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April 18, 2008

Video presentations for Academic Journals

Yesterday a colleague sent me an email from the Journal of Number Theory explaining that, for the future, the authors of all accepted papers will be invited to submit a video presentation of a "talk" of their paper for the Journal's YouTube channel. To me, this makes so much sense I am sort of surprised that no one has thought of it before. We're all so busy, and watching a simple video presentation of a paper seems as if it would really provide a nice cognitive organizer for the paper, providing another "type" of learning opportunity that could deepen understanding of the paper when you read it. I like it. But will it just make reading of papers obsolete? Will the talks become like Cliffs Notes, actually replacing the reading of papers altogether? Possibly, but I think the risk is worth it. Personally, I never have time to read all of the papers that I should be reading; this would give me the opportunity to actually connect with a much wider body of research than I am able to currently.

March 26, 2008

help seeking in electronic learning

students aren't always good at determining when they need help.

three times that learners use tools well:
• there must be an opportunity for support (some type of help is there when the user needs its)
• learners recognize that there is an opportunity; he or she knows why the tool could be of help to them
• learners need to be motivated to look for help when they need it

in general, students tend not to use help enough or overuse it (use it too much, grow dependent on it or try to use it to answer questiosn instead of thinking it through themselves)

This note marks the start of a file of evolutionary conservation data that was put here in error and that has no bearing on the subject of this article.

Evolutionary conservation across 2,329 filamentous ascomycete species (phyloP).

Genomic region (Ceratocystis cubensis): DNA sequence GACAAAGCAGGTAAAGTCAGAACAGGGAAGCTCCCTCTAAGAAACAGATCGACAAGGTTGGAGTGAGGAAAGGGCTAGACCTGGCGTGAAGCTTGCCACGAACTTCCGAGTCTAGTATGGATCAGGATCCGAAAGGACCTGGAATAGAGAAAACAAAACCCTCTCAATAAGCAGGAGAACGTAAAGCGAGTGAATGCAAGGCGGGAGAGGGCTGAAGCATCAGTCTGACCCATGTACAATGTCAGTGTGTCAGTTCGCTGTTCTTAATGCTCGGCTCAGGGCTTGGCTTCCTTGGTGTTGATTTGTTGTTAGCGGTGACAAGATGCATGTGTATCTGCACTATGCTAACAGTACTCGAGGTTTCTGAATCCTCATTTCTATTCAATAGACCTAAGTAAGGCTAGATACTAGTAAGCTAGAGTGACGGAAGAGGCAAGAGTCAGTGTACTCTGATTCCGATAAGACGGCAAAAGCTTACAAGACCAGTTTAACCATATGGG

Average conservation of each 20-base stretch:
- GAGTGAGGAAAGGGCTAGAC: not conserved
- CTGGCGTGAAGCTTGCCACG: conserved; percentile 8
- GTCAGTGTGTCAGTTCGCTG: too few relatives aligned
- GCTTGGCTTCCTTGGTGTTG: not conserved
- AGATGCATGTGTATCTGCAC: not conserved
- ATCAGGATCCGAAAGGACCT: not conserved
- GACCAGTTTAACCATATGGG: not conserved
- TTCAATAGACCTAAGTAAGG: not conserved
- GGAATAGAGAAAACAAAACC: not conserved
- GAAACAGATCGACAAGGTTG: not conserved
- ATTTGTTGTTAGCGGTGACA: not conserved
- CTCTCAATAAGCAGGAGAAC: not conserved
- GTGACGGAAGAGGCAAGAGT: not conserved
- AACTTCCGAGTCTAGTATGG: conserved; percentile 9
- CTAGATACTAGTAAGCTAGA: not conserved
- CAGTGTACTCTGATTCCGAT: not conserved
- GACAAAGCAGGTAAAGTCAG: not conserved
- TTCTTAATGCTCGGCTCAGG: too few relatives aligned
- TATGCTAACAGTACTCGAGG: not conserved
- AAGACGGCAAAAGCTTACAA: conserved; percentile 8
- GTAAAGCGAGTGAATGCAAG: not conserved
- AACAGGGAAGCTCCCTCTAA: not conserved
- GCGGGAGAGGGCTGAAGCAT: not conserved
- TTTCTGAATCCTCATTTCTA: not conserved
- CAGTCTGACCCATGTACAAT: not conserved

tools that provide direct information are more used, but meta-cognitive and generalized tools that support building skills to help oneself are less used.

they are asking: when students use help does it help their learning, when they provide advice do students use tools more, and does using tools help with student variables such as goal orientation, motivation, etc..?

Groups that received advice on how to use the help tools inline spent more time with the help tools. Mastery-oriented students used help tools significantly less frequently than did others.

Talk 3: Using or not using help tools during collaborative tasks

January 24, 2008

Cognitive load and Web 2.0 technologies

I've been noodling on this idea of cognitive load and its relationship and how Web 2.0 technologies might be used to address issues of cognitive load as they relate to the news media. Assuming one could address the challenges associated with extraneous cognitive load (from the technology itself), could we begin to use syndication and aggregation (and disaggregation) as a means of reducing cognitive load and allowing people to make more and better sense of the news related to a topic? I feel a study coming on...